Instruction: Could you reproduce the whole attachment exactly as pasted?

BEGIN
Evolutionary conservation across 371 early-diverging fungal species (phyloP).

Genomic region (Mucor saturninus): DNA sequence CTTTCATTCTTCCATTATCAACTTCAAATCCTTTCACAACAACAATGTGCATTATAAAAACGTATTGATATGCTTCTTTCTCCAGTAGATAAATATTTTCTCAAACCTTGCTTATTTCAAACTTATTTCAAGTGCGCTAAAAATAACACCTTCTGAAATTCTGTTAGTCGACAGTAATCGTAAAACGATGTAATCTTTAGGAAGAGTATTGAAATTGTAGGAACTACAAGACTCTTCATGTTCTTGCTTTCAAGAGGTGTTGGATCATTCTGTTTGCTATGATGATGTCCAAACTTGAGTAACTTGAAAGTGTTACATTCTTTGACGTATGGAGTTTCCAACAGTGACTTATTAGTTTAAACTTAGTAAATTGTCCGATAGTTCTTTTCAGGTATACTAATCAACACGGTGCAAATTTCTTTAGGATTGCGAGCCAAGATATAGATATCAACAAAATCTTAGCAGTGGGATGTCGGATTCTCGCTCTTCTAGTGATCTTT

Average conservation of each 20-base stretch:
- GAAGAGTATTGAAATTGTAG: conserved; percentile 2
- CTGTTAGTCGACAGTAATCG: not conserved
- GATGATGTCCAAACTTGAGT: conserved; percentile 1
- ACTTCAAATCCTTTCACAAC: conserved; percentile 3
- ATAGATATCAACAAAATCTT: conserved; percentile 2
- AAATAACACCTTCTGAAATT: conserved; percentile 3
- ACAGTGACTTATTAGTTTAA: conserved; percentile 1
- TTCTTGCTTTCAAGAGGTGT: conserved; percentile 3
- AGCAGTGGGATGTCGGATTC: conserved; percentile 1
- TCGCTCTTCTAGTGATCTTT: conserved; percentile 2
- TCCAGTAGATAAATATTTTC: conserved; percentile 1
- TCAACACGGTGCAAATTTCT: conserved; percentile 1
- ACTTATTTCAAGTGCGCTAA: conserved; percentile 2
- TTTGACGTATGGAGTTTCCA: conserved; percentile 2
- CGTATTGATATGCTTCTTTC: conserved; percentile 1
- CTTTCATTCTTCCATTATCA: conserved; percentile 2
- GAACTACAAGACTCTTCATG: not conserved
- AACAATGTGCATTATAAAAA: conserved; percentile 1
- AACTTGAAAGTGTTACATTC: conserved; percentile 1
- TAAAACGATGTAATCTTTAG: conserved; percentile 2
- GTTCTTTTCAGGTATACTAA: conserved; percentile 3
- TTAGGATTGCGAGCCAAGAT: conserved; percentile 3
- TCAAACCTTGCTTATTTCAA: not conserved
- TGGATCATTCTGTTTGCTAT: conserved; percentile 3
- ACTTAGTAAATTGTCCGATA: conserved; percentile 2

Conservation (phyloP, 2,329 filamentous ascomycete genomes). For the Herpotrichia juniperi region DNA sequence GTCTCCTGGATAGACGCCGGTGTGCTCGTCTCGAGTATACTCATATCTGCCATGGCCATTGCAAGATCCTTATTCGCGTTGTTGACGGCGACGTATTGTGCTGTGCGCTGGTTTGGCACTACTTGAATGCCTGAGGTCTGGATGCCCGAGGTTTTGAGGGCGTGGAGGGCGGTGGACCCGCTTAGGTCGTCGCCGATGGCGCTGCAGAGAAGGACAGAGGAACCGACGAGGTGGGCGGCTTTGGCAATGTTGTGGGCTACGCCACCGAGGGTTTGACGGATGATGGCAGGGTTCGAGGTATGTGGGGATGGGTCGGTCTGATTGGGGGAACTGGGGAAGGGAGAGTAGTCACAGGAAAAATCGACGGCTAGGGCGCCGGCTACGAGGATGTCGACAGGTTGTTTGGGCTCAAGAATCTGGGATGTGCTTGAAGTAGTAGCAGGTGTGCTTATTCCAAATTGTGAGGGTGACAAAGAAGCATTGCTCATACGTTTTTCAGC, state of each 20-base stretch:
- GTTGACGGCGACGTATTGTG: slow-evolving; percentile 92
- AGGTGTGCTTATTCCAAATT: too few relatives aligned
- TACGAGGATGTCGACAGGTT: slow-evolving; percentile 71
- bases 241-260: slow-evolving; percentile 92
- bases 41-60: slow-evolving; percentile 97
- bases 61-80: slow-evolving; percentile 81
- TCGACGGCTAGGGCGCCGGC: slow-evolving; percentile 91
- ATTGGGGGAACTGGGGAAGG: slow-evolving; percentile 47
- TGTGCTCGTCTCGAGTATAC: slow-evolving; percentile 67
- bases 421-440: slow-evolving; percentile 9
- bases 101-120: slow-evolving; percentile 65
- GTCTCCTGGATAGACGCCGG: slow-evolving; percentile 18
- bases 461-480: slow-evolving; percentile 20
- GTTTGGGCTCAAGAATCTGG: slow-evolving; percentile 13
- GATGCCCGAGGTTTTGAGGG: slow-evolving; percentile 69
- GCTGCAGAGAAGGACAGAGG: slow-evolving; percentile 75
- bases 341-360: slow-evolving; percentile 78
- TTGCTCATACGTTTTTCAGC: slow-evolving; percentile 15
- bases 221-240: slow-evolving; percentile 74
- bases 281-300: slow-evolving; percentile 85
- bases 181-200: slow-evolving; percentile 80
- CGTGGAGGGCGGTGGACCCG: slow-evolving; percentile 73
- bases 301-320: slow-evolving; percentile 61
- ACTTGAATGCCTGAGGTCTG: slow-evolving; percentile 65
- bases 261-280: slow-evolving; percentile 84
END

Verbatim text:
Evolutionary conservation across 371 early-diverging fungal species (phyloP).

Genomic region (Mucor saturninus): DNA sequence CTTTCATTCTTCCATTATCAACTTCAAATCCTTTCACAACAACAATGTGCATTATAAAAACGTATTGATATGCTTCTTTCTCCAGTAGATAAATATTTTCTCAAACCTTGCTTATTTCAAACTTATTTCAAGTGCGCTAAAAATAACACCTTCTGAAATTCTGTTAGTCGACAGTAATCGTAAAACGATGTAATCTTTAGGAAGAGTATTGAAATTGTAGGAACTACAAGACTCTTCATGTTCTTGCTTTCAAGAGGTGTTGGATCATTCTGTTTGCTATGATGATGTCCAAACTTGAGTAACTTGAAAGTGTTACATTCTTTGACGTATGGAGTTTCCAACAGTGACTTATTAGTTTAAACTTAGTAAATTGTCCGATAGTTCTTTTCAGGTATACTAATCAACACGGTGCAAATTTCTTTAGGATTGCGAGCCAAGATATAGATATCAACAAAATCTTAGCAGTGGGATGTCGGATTCTCGCTCTTCTAGTGATCTTT

Average conservation of each 20-base stretch:
- GAAGAGTATTGAAATTGTAG: conserved; percentile 2
- CTGTTAGTCGACAGTAATCG: not conserved
- GATGATGTCCAAACTTGAGT: conserved; percentile 1
- ACTTCAAATCCTTTCACAAC: conserved; percentile 3
- ATAGATATCAACAAAATCTT: conserved; percentile 2
- AAATAACACCTTCTGAAATT: conserved; percentile 3
- ACAGTGACTTATTAGTTTAA: conserved; percentile 1
- TTCTTGCTTTCAAGAGGTGT: conserved; percentile 3
- AGCAGTGGGATGTCGGATTC: conserved; percentile 1
- TCGCTCTTCTAGTGATCTTT: conserved; percentile 2
- TCCAGTAGATAAATATTTTC: conserved; percentile 1
- TCAACACGGTGCAAATTTCT: conserved; percentile 1
- ACTTATTTCAAGTGCGCTAA: conserved; percentile 2
- TTTGACGTATGGAGTTTCCA: conserved; percentile 2
- CGTATTGATATGCTTCTTTC: conserved; percentile 1
- CTTTCATTCTTCCATTATCA: conserved; percentile 2
- GAACTACAAGACTCTTCATG: not conserved
- AACAATGTGCATTATAAAAA: conserved; percentile 1
- AACTTGAAAGTGTTACATTC: conserved; percentile 1
- TAAAACGATGTAATCTTTAG: conserved; percentile 2
- GTTCTTTTCAGGTATACTAA: conserved; percentile 3
- TTAGGATTGCGAGCCAAGAT: conserved; percentile 3
- TCAAACCTTGCTTATTTCAA: not conserved
- TGGATCATTCTGTTTGCTAT: conserved; percentile 3
- ACTTAGTAAATTGTCCGATA: conserved; percentile 2

Conservation (phyloP, 2,329 filamentous ascomycete genomes). For the Herpotrichia juniperi region DNA sequence GTCTCCTGGATAGACGCCGGTGTGCTCGTCTCGAGTATACTCATATCTGCCATGGCCATTGCAAGATCCTTATTCGCGTTGTTGACGGCGACGTATTGTGCTGTGCGCTGGTTTGGCACTACTTGAATGCCTGAGGTCTGGATGCCCGAGGTTTTGAGGGCGTGGAGGGCGGTGGACCCGCTTAGGTCGTCGCCGATGGCGCTGCAGAGAAGGACAGAGGAACCGACGAGGTGGGCGGCTTTGGCAATGTTGTGGGCTACGCCACCGAGGGTTTGACGGATGATGGCAGGGTTCGAGGTATGTGGGGATGGGTCGGTCTGATTGGGGGAACTGGGGAAGGGAGAGTAGTCACAGGAAAAATCGACGGCTAGGGCGCCGGCTACGAGGATGTCGACAGGTTGTTTGGGCTCAAGAATCTGGGATGTGCTTGAAGTAGTAGCAGGTGTGCTTATTCCAAATTGTGAGGGTGACAAAGAAGCATTGCTCATACGTTTTTCAGC, state of each 20-base stretch:
- GTTGACGGCGACGTATTGTG: slow-evolving; percentile 92
- AGGTGTGCTTATTCCAAATT: too few relatives aligned
- TACGAGGATGTCGACAGGTT: slow-evolving; percentile 71
- bases 241-260: slow-evolving; percentile 92
- bases 41-60: slow-evolving; percentile 97
- bases 61-80: slow-evolving; percentile 81
- TCGACGGCTAGGGCGCCGGC: slow-evolving; percentile 91
- ATTGGGGGAACTGGGGAAGG: slow-evolving; percentile 47
- TGTGCTCGTCTCGAGTATAC: slow-evolving; percentile 67
- bases 421-440: slow-evolving; percentile 9
- bases 101-120: slow-evolving; percentile 65
- GTCTCCTGGATAGACGCCGG: slow-evolving; percentile 18
- bases 461-480: slow-evolving; percentile 20
- GTTTGGGCTCAAGAATCTGG: slow-evolving; percentile 13
- GATGCCCGAGGTTTTGAGGG: slow-evolving; percentile 69
- GCTGCAGAGAAGGACAGAGG: slow-evolving; percentile 75
- bases 341-360: slow-evolving; percentile 78
- TTGCTCATACGTTTTTCAGC: slow-evolving; percentile 15
- bases 221-240: slow-evolving; percentile 74
- bases 281-300: slow-evolving; percentile 85
- bases 181-200: slow-evolving; percentile 80
- CGTGGAGGGCGGTGGACCCG: slow-evolving; percentile 73
- bases 301-320: slow-evolving; percentile 61
- ACTTGAATGCCTGAGGTCTG: slow-evolving; percentile 65
- bases 261-280: slow-evolving; percentile 84